Looking for a rental in New York and have a budget of $1,800 a month? You've probably already guessed that you won't find too many townhouses or sprawling lofts, but there are a lot of solid studios and one-bedrooms--a couple of honest-to-god two-bedrooms, too!--to be found in Queens, Brooklyn, the Bronx, and Manhattan, with natural light, real storage space, and a few amenities, to boot.
Manhattan rents being what they are, $2,500 a month for a one-bedroom in Alphabet City with hardwood floors, a dishwasher, natural light, and access to a shared courtyard isn't particularly crazy--especially if said one-bedroom is located a block away from the L train.
But what if this apartment is better described as a "junior one-bedroom" with a miniscule kitchen? Then potential renters might understand why the apartment's been on the market for a few weeks. (Also, why is its Alphabet City location bizarrely described as "East Greenwich Village"?)
So is this starter apartment worth the money? Our experts— including RentHackr founder Zeb Dropkin, freelance writer Lambeth Hochwald, and BrickUnderground’s own senior contributing editor, Lucy Cohen Blatter—weigh in for this week’s Take It or Leave It.
WHO: Tart tongued TV mogul and American Idol/X Factor judge Simon Cowell just shelled out more than $10 million for a Manhattan abode. Word of advice to the neighbors: no singing or tap dancing in your apartment, because if Cowell doesn’t like it, you’ll be tossed out of the building.
247 Hancock Street, where a furniture designer did a $60,000 renovation in exchange for a break on rent
When furniture designer Ben Erickson told us about his remarkable living situation in June—he gut renovated the top floor of a Bed-Stuy brownstone in exchange for a $1,000 monthly discount on the rent—we were pretty impressed the arrangement worked out for him.
“We just kind of vibed," he said at the time, referring to his landlord. "We just connected and somehow instinctually knew that we were just going to be friends and everything was going to be cool.”
Every buyer hopes his or her apartment will be a wise investment, and in this week's Buy Curious, Douglas Elliman broker Jacky Teplitzky tackles the question of how much an elevator adds to the price--when you buy and eventually sell.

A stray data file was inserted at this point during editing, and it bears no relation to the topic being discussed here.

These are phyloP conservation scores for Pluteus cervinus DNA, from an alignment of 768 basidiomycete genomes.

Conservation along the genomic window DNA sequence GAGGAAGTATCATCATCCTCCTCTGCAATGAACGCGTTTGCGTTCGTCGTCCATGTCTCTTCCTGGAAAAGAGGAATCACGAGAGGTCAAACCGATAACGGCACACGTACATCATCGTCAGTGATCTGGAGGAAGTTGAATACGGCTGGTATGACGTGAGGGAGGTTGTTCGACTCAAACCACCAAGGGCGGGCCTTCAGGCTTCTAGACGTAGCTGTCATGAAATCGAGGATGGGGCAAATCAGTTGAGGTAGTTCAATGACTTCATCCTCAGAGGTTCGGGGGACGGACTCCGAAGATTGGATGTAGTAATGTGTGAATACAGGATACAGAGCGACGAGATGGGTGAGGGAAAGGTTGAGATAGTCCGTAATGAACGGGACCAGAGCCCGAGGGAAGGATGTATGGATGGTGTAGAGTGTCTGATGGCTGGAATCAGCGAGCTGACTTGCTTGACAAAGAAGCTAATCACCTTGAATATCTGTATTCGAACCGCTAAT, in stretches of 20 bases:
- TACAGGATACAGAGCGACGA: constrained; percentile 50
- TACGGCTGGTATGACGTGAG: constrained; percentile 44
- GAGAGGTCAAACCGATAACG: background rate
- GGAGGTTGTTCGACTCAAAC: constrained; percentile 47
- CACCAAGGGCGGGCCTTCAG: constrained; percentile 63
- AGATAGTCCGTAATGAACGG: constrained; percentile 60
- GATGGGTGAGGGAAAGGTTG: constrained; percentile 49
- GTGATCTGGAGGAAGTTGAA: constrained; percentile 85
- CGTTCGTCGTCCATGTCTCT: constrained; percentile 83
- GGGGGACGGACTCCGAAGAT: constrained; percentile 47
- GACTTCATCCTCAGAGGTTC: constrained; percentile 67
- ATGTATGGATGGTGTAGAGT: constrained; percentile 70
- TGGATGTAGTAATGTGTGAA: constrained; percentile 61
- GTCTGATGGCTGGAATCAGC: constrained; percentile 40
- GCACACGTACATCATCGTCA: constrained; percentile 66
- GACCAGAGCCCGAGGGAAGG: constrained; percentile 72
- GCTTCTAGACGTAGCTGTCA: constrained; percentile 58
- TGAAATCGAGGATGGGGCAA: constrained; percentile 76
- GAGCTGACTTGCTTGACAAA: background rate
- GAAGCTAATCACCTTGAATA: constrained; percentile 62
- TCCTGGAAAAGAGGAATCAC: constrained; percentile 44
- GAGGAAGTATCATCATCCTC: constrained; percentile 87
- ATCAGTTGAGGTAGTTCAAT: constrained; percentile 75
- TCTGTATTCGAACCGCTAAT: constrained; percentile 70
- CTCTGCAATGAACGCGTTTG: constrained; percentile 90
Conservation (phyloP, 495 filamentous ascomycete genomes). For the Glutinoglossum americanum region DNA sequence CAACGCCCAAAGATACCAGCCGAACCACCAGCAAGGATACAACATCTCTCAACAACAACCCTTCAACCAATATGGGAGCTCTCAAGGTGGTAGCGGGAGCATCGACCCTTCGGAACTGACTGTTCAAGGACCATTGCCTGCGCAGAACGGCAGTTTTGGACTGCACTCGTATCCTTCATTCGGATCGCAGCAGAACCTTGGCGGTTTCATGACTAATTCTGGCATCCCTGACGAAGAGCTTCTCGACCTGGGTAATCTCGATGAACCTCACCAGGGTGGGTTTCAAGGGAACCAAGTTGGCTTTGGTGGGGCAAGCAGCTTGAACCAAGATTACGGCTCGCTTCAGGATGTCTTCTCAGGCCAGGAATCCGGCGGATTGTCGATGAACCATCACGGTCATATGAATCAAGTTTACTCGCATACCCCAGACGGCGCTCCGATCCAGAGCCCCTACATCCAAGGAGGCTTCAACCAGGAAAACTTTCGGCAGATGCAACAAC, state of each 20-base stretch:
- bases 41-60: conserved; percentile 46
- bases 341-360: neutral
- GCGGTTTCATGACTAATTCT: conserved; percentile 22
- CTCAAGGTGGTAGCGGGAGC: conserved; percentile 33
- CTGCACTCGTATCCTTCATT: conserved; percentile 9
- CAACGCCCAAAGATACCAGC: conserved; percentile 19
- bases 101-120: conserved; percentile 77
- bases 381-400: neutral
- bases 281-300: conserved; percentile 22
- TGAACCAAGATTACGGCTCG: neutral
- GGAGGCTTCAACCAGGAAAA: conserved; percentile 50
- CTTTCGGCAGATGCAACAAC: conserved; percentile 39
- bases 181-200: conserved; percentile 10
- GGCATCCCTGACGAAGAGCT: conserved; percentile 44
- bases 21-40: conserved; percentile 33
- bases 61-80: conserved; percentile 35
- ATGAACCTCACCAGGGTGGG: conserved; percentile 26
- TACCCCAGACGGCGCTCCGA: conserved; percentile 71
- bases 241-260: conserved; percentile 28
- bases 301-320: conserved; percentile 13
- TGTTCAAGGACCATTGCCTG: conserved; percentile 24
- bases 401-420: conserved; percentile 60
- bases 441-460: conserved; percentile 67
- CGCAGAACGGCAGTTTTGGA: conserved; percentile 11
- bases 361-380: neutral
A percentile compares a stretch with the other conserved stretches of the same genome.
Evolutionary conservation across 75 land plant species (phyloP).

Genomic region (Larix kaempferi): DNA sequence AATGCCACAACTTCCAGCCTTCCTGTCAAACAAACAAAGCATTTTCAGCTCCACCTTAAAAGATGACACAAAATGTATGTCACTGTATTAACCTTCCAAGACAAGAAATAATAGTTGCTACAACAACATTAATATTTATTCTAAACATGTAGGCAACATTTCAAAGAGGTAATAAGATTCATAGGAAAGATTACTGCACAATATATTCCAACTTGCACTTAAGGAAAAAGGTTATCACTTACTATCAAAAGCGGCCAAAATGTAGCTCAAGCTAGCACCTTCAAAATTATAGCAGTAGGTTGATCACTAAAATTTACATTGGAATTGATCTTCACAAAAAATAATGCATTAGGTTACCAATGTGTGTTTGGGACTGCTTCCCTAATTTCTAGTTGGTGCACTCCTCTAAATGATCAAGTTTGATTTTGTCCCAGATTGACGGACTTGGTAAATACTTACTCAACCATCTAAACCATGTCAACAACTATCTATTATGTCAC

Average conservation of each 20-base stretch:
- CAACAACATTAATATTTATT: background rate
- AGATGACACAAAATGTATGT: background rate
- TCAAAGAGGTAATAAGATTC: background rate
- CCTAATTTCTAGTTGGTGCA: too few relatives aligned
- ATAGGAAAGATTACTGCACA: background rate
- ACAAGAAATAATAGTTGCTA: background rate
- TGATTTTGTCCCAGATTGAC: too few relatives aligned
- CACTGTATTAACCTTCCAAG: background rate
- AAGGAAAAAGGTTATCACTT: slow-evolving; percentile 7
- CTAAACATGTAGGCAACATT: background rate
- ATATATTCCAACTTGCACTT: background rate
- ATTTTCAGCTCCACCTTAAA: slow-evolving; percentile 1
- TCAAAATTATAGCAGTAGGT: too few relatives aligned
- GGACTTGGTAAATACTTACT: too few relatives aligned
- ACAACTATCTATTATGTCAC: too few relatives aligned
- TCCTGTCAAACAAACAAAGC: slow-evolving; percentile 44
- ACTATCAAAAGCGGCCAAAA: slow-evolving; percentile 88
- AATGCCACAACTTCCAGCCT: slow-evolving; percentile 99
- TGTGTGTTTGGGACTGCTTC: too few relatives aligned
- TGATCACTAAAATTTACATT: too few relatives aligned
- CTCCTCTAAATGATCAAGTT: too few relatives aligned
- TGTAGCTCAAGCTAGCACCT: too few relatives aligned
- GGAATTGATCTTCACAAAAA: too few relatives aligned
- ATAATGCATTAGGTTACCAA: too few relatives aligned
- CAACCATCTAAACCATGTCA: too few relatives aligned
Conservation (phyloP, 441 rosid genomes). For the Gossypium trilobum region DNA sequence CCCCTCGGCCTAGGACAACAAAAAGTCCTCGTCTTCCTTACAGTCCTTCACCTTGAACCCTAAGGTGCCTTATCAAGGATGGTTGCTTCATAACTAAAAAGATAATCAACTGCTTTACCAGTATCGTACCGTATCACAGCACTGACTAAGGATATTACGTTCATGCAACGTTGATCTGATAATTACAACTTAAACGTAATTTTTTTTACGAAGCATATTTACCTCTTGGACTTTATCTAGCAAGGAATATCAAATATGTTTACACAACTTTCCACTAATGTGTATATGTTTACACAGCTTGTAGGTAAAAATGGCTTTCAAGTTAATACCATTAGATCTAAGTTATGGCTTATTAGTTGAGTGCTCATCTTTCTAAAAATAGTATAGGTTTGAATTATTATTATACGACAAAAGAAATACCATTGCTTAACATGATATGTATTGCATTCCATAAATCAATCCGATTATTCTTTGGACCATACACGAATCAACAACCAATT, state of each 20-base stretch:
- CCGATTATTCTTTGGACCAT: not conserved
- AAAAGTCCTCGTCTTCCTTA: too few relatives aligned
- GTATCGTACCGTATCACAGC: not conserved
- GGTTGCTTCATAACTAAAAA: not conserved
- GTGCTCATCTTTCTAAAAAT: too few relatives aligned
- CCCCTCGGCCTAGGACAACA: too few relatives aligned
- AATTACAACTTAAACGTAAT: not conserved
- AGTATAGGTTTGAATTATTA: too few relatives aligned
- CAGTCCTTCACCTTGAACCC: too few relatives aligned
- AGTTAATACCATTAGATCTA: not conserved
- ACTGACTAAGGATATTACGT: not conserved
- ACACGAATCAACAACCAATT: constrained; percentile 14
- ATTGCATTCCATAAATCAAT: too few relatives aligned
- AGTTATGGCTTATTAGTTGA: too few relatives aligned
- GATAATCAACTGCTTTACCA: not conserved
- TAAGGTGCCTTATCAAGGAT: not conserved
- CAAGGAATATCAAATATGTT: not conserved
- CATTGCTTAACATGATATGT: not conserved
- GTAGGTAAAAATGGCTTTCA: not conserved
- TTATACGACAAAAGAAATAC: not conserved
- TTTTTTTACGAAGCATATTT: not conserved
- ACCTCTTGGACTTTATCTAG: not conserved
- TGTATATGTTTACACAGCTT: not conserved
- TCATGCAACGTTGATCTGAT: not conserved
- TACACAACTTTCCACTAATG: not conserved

THE WISH LIST:
I'm planning to buy my first apartment, and I want to invest in a one-bedroom that will keep its value. Personally, I don't mind living in a walk-up, but is it smarter to buy in an elevator building? How much more will I pay? And when it comes time to sell, will the lack of an elevator limit the buyers who'd be interested?
While owning a home in New York increasingly looks like a pipe dream for all but the ultra-wealthy, that doesn't mean you can't make some money off of gentrification and skyrocketing housing prices.
At least, so goes the thinking behind CityShares, a new investment platform that founder Seth Weissman says "allows investors to participate in NYC real estate at a fraction of the cost of purchasing" a brownstone, according to a press release. Members can get in on the profits from multi-family properties in "appreciating New York City neighborhoods" for a minimum investment of $100,000. Not exactly cheap, but significantly less than the price of an apartment.
There are few tasks more daunting than setting out to buy your first home, especially for the average New Yorker facing ever-so-steep price tags on teeny-tiny places.
In a nod to the ubiquity of the experience, HGTV created the series "Property Virgins," dedicated to documenting the travails of being a first-time buyer. Each week, viewers can catch real estate guru and host Egypt Sherrod guiding real estate newbies through their first purchase, helping them to strategize, plan, and ultimately buy a home that’s the right size for them (and their wallet).
But in case you don't want to hightail it to Swett, S.D., an unincorporated 6.16-acre hamlet with a bar, a workshop, three trailers and a house, take a gander at what's available in the five boroughs for about the same price.
The Real Estate Survival Guide for NYC Buyers, Sellers, Renters & Dwellers
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